Lighthizer on NAFTA: ‘We still have a ways to go’
U.S. Trade Representative Robert Lighthizer testified before the House Ways and Means Committee Wednesday, taking questions on the negotiations to update the North American Free Trade Agreement (NAFTA), as well as on the need to target enforcement actions such as the new steel and aluminum tariffs without harming American manufacturers and producers.
In his statement, Lighthizer noted that there have been seven rounds of NAFTA talks with Canada and Mexico.
“I believe we have made a great deal of progress — but we still have a ways to go,” Lighthizer said. “I have urged our trading partners to recognize that time is short if we are to complete a deal in time for consideration by this Congress.”
Committee Chairman Kevin Brady, R-Texas, pointed to the importance of maintaining the Investor-State Dispute Settlement (ISDS) mechanism in NAFTA, and announced that he and more than 100 other Republican lawmakers sent a letter to Lighthizer on the need to keep neutral international arbitration procedures in place to resolve conflicts.
“Your client is Congress,” Brady told Lighthizer. “And speaking out for our ag community that wants you to have America’s back when they have to invest in other countries to win customers.”
“Energy, manufacturing, technology, services — every key industry in America that has to compete against China and the rest of the world and other countries — is saying we need to have their back when they make their investments,” Brady said.
Lighthizer noted President Donald Trump’s intention to reform the multilateral trading system, pointing to the World Trade Organization.
“For too long, the WTO has failed to promote trade liberalization,” Lighthizer said. “Too many members remain committed to an outdated Doha Round agenda that is incapable of addressing modern issues like digital trade. Too many members also think that they can get their way through litigation, rather than negotiation. Perhaps most worryingly of all, the WTO has proven to be wholly inadequate to deal with China’s version of a state-dominated economy that rejects market principles.”
Lighthizer said the administration intends to “aggressively pursue other potential free trade agreements,” including with the United Kingdom and Japan. “We also have hopes for potential FTAs in Africa and Southeast Asia.”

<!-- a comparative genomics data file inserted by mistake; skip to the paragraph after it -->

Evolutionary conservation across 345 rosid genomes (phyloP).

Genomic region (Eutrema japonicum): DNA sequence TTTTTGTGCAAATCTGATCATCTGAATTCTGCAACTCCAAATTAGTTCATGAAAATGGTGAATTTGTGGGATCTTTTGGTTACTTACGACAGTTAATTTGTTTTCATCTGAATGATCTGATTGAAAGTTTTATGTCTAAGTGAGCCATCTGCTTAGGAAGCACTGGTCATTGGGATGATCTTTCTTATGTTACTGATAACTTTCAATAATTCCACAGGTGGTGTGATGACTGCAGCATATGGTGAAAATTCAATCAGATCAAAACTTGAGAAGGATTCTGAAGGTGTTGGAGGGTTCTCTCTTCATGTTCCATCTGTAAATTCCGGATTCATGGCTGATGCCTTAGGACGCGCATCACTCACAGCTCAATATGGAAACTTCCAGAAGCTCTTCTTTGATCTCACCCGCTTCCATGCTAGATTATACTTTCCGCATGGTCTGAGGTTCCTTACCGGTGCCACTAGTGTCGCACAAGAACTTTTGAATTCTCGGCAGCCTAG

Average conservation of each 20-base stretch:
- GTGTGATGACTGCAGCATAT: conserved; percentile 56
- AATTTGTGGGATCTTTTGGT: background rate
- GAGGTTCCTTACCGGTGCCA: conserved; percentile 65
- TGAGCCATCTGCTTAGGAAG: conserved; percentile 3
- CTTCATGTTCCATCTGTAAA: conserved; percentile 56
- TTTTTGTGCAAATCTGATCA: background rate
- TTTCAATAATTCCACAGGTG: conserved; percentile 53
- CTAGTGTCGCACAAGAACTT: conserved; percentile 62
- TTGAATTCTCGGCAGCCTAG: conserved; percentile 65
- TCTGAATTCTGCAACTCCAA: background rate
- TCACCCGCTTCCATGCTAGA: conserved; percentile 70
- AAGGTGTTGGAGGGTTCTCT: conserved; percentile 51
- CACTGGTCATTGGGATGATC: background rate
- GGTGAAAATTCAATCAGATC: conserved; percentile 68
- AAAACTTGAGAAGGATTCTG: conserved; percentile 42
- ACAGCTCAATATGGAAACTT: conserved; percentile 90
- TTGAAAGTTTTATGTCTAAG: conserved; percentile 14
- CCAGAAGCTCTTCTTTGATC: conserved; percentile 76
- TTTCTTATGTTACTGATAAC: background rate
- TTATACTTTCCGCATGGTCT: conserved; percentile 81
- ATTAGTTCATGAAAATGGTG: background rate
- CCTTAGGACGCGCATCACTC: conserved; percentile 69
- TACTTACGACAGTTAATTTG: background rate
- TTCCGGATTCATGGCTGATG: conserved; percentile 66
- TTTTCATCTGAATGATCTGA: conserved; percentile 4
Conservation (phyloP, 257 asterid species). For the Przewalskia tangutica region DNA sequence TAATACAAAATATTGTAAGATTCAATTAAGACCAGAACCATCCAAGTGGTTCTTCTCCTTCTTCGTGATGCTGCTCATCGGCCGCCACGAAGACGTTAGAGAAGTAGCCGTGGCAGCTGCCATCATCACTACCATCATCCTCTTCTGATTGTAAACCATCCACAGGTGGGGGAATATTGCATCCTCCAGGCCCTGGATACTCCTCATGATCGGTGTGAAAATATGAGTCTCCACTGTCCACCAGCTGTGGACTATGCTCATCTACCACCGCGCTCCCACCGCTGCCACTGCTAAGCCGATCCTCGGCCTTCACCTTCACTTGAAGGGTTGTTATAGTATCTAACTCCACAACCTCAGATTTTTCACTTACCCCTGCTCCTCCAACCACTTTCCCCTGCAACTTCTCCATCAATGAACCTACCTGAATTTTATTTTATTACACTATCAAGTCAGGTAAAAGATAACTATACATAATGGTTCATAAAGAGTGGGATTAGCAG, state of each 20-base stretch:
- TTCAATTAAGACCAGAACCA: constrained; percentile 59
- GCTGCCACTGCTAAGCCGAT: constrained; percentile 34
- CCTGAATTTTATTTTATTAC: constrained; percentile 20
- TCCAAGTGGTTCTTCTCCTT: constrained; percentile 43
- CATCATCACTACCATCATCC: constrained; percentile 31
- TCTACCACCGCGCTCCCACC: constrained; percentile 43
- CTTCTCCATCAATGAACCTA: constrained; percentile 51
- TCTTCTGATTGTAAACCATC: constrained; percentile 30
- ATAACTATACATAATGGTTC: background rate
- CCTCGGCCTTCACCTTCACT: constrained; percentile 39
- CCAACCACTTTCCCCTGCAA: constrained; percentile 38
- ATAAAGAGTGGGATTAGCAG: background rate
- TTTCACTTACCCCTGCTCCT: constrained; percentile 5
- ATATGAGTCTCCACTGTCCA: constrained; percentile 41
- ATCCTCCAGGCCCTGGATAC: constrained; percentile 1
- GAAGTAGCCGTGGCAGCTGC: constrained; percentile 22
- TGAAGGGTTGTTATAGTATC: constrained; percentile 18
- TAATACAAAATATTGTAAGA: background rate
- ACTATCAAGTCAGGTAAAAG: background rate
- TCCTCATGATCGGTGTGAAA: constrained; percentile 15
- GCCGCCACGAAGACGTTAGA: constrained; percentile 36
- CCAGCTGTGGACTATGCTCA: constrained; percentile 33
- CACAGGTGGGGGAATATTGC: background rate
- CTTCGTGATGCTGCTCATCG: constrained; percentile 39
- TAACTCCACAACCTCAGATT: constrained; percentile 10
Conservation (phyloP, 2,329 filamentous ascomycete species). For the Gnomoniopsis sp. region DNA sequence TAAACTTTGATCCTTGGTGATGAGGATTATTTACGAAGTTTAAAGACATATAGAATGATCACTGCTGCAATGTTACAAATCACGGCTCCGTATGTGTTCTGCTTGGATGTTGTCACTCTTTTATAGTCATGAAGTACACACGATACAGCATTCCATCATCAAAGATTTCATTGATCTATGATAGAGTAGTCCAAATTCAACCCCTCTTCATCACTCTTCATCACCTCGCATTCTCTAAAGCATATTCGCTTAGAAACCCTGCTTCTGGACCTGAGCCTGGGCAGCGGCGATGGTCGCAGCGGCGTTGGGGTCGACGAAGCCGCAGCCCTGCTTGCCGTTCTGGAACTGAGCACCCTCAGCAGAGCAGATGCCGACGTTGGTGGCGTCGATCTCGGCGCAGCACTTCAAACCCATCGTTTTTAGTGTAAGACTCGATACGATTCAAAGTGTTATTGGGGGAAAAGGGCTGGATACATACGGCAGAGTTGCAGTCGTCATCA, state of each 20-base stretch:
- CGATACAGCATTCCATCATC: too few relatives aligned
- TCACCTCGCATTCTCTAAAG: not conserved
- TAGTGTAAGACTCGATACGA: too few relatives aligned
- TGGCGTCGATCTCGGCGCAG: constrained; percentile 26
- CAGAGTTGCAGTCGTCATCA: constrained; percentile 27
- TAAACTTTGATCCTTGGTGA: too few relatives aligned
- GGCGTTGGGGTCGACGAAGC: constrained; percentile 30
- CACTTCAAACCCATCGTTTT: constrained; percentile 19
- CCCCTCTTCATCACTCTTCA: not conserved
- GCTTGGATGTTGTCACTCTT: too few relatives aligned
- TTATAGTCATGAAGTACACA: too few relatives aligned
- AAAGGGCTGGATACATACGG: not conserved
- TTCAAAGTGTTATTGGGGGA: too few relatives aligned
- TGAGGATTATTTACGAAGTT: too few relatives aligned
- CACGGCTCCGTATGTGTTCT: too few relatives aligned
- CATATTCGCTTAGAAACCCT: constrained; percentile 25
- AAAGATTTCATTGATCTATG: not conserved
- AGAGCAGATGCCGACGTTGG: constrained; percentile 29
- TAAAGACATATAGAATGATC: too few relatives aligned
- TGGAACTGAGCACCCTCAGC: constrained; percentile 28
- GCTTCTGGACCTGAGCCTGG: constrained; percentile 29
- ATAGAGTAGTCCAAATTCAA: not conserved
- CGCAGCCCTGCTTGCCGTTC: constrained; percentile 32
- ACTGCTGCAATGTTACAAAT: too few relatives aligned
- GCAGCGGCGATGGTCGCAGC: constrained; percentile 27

“Given this agenda, the president will soon ask the Congress for an extension of Trade Promotion Authority until 2021,” Lighthizer said.
Members of the committee also expressed concerns about Trump’s recently announced steel and aluminum tariffs.
Trade Subcommittee Chairman Dave Reichert, R-Wash., said to Lighthizer, “In targeting unfair trade practices, we must take a targeted approach and work in cooperation with our global partners. We cannot take actions that put our consumers, manufacturers, and exporters at risk.”
“It is American manufacturers and consumers who will be hurt by an ineffective exclusion process and the placement of tariffs on imports. I implore you to think about my constituents. For example, the family in Maple Valley who will face higher prices, the manufacturer in Auburn who will pay more or lose access to imported parts, and the apple exporter in Wenatchee who will suffer from retaliation.”
Brady said it is important for the administration “to aggressively fight” to lower barriers to trade for American workers and producers.
“I see significant wins for [the] U.S. in energy, agriculture, telecommunications, digital trade, services, technology and manufacturing because you’re being so aggressive in these areas,” he told Lighthizer. “We appreciate the work there.”